There is some young talent on this team that could use the wisdom of the well-traveled and accomplished veteran; Butler also complements the team’s interior defensive toughness with his physical perimeter play.
This campaign should be a fitting end to a productive career.
Knight’s acquisition was a part of the fallout between the Bucks organization and Brandon Jennings.
Unable to reach an agreement on a contract extension where Jennings was demanding $12 million and Milwaukee was countering with not $12 million, a sign-and-trade deal was arranged that landed Knight as the new point guard on the block.
It seems like Knight will slide right into Jennings’ starting spot which is why he ranks so high on this list.
He has the offensive tools to contribute consistently as demonstrated by last season's 40.7 field goal and 36.7 three-point percentages, but he lacks the big game explosions that Jennings occasionally had.
What Knight lacks in huge scoring bursts, he can make up with his defensive prowess.
His larger 6’3”, 189-pound frame allows him to contain his regular assignment, better fight through picks and switch to defending shooting guards without giving up too much in length.
Knight will be able to maintain his scoring pace that has hovered at or near the low teens since he began his professional career, but with more spot-up shooters who can hit the three, he should also be able to increase his assist output.
A basketball team can make all the changes it wants in their quest for improvement, but it is all for naught if the point guard spot is not stable.
Knight may not be that much of an upgrade over Jennings; however, he does insure that the Bucks are not losing anything either.
One of the few, the proud returning Bucks for the 2013-14 NBA season, Ilyasova has had a couple of pretty solid seasons after a rocky, inconsistent start to his career.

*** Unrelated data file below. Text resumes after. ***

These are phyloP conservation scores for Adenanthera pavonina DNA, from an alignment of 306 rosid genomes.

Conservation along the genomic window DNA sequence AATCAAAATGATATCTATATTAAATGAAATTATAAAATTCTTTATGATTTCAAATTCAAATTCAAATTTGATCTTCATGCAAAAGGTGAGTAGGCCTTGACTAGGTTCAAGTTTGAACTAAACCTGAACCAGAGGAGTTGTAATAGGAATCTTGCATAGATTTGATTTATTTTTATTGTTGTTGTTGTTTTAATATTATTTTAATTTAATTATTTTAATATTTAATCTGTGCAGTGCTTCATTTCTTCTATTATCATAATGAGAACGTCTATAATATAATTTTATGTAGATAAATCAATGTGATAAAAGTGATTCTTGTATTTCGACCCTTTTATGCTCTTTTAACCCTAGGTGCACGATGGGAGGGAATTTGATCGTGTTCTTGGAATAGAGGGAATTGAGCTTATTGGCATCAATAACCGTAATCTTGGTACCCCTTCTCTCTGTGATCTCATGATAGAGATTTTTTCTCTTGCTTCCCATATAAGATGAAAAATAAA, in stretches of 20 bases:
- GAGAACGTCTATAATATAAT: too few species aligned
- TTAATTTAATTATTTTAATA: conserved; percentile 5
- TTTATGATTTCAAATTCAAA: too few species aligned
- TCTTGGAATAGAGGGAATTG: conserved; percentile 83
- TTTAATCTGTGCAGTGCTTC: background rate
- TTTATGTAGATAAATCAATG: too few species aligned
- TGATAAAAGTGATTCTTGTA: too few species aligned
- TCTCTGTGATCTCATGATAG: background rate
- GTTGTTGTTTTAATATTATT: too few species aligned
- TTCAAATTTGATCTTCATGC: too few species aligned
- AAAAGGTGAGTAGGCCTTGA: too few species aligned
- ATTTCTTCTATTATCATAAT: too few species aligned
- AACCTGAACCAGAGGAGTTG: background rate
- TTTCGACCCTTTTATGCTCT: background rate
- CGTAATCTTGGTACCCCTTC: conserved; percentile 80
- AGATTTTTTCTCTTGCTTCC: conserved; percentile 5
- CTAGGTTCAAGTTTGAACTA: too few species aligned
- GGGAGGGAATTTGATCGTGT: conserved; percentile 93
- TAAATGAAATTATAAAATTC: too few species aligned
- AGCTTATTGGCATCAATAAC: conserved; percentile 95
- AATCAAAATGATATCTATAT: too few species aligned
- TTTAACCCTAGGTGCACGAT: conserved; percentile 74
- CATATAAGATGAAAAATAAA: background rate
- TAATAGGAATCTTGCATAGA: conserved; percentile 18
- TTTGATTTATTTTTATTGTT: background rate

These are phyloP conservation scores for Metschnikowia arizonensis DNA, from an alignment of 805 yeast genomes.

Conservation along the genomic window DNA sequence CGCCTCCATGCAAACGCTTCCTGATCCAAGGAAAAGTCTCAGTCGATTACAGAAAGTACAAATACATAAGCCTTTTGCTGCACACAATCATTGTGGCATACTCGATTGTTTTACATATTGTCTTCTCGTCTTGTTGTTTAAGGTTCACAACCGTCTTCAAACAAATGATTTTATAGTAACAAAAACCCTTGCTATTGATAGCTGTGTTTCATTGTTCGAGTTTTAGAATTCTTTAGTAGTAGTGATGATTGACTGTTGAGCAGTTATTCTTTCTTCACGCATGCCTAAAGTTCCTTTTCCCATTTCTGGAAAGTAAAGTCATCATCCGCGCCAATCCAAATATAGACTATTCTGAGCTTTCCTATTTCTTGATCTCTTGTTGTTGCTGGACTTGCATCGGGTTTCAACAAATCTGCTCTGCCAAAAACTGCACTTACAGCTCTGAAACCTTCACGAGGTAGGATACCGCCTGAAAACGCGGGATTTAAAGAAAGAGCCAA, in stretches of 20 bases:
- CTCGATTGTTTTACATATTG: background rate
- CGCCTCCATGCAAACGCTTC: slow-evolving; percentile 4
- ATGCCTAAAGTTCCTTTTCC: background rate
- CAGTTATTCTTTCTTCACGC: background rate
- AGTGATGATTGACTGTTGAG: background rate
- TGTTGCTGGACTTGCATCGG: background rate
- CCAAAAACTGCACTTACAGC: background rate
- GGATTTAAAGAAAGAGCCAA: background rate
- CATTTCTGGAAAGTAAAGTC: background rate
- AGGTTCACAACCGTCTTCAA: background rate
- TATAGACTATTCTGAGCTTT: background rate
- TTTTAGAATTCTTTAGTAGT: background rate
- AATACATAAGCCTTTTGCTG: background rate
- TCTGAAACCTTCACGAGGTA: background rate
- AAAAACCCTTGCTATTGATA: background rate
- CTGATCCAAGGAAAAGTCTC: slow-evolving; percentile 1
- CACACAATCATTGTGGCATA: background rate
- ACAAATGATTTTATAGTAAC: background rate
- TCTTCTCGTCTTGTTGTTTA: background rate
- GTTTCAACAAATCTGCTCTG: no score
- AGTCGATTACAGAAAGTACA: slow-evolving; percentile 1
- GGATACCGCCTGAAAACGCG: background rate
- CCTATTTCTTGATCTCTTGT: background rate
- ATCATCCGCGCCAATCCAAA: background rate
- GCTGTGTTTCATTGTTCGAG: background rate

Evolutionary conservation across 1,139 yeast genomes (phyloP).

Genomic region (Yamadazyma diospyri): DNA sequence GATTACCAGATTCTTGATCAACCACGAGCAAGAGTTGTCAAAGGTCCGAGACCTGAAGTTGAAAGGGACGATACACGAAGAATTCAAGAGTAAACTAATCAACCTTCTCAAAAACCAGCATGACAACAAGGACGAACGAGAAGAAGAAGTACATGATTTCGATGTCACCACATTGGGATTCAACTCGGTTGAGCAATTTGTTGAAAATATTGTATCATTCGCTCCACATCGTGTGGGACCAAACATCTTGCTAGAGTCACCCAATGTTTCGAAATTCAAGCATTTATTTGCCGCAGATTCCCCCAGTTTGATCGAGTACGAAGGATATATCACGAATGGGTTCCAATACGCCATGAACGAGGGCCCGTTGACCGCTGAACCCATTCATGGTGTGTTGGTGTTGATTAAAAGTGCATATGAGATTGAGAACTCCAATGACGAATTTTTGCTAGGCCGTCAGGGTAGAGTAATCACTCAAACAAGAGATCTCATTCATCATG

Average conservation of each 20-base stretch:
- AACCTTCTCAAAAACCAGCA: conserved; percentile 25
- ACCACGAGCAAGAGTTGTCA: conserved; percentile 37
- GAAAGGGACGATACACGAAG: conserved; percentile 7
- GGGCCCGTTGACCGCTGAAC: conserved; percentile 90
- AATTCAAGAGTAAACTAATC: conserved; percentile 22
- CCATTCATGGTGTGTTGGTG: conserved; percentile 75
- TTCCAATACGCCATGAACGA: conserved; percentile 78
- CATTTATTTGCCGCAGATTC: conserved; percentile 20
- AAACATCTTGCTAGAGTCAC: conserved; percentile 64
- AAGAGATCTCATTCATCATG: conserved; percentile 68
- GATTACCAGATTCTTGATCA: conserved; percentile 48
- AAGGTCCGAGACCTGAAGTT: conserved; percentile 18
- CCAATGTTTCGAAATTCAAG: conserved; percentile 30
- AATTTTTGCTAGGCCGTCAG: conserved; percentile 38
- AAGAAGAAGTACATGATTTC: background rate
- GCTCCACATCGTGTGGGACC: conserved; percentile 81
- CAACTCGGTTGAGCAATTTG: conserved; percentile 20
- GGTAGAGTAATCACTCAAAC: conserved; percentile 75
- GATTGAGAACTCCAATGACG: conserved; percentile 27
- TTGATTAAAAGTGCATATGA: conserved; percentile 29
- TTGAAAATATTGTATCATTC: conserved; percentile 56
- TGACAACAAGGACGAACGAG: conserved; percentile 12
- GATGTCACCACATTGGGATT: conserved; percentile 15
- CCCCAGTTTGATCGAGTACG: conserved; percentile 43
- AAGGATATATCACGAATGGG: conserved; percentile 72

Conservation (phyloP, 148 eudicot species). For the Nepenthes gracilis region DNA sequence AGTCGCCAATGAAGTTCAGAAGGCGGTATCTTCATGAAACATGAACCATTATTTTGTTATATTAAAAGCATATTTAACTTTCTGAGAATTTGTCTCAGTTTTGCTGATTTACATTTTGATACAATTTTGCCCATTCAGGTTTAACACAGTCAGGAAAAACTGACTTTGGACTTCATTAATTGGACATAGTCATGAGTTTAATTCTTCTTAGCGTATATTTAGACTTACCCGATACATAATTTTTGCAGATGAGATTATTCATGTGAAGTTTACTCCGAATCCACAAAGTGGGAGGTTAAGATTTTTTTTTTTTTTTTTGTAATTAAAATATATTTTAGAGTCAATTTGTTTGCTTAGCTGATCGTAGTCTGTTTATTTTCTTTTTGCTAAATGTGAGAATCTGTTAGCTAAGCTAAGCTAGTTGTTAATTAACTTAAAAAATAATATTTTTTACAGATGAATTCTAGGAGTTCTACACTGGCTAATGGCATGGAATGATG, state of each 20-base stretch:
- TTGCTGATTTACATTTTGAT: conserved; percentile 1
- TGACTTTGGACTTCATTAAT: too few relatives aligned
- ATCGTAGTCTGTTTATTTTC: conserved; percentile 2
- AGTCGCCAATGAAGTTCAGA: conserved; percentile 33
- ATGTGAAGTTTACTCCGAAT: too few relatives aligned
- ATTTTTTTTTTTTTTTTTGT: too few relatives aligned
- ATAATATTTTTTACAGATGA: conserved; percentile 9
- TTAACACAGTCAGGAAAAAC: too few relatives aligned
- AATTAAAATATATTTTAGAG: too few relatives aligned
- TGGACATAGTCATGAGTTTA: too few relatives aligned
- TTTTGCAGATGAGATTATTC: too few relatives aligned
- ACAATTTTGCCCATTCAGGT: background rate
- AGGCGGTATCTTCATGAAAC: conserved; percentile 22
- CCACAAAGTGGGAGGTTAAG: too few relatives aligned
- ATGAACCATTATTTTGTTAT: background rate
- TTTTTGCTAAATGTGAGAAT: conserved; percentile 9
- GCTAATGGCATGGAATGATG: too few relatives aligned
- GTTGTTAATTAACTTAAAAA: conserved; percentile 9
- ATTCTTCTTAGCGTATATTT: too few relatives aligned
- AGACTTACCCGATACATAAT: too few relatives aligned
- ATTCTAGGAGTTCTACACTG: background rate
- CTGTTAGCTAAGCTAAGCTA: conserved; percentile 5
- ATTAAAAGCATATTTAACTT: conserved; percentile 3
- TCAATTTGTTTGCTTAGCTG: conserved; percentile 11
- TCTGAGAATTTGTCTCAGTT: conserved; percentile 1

Last season Ilysova averaged 13.2 points per game while shooting a doubly impressive 46.2 percent from the field and 44.4 percent from beyond the arc.
Not to be confused with the usual breed of European finesse big men, he also averaged 7.1 rebounds per game as well.
Ilyasova's main contribution will still be his outside shot.
What is really impressive about his three-point percentage is that he nailed 95 of 214 attempts. He is not afraid to pull the trigger, and there is a good chance it’s going in when he does.
Considering the team’s current collection of talent, Milwaukee will be relying on the Turkish big to be their reliable second scoring option behind Mayo.
He managed to score at least 18 points on 27 different occasions during the 2012-2013 season.
That ability to step up and lead will be crucial when the team needs an offensive shot in the arm.
Delfino’s return to the Bucks does not seem like much of a return since his one season with the Houston Rockets was preceded by three seasons in Milwaukee.
It makes the one year he played in Space City seem more like a pit stop than an actual change of scenery.
The detour was not all for nothing though as Delfino posted his second best three-point percentage (37.5) and best year from the free-throw line hitting 85.7 percent of his foul shots.
Those numbers, along with his eight seasons of experience, have Delfino pegged as being a veteran presence that can help lead and produce for the second unit.
His primary role will be to anchor the bench scoring which should come naturally since he performed that duty quite well last season.
Delfino’s chance to contribute may be delayed, however, due to offseason foot surgery he had to repair a broken bone.
This recovery time will certainly hit the team’s bench scoring pretty hard, but Butler should be able to help the team manage until Delfino’s return.
Once he is officially on the court, the Bucks will have a very capable offensive weapon among the reserves.
Pachulia was another free agent signing when he accepted a three-year, $15.6 million deal.
His job will definitely be to provide Sanders some quality rest at the center position.
Pachulia is more than capable of contributing to the team’s success, and the beauty of it is that he can do it in very subtle ways.
This Georgian has become an epitome of crafty over his 10 NBA years.
Not one to ever dominate, Pachulia always finds a way to help give his team the advantage.
His basic numbers are not that impressive; last season he averaged a ho-hum 5.9 points and 6.5 rebounds per game.
Looking at him actually play and you’ll see that while he does not score much, he takes quality shots. While he’s not crashing the boards for every rebound, he does a good job of keeping his man from getting to the ball.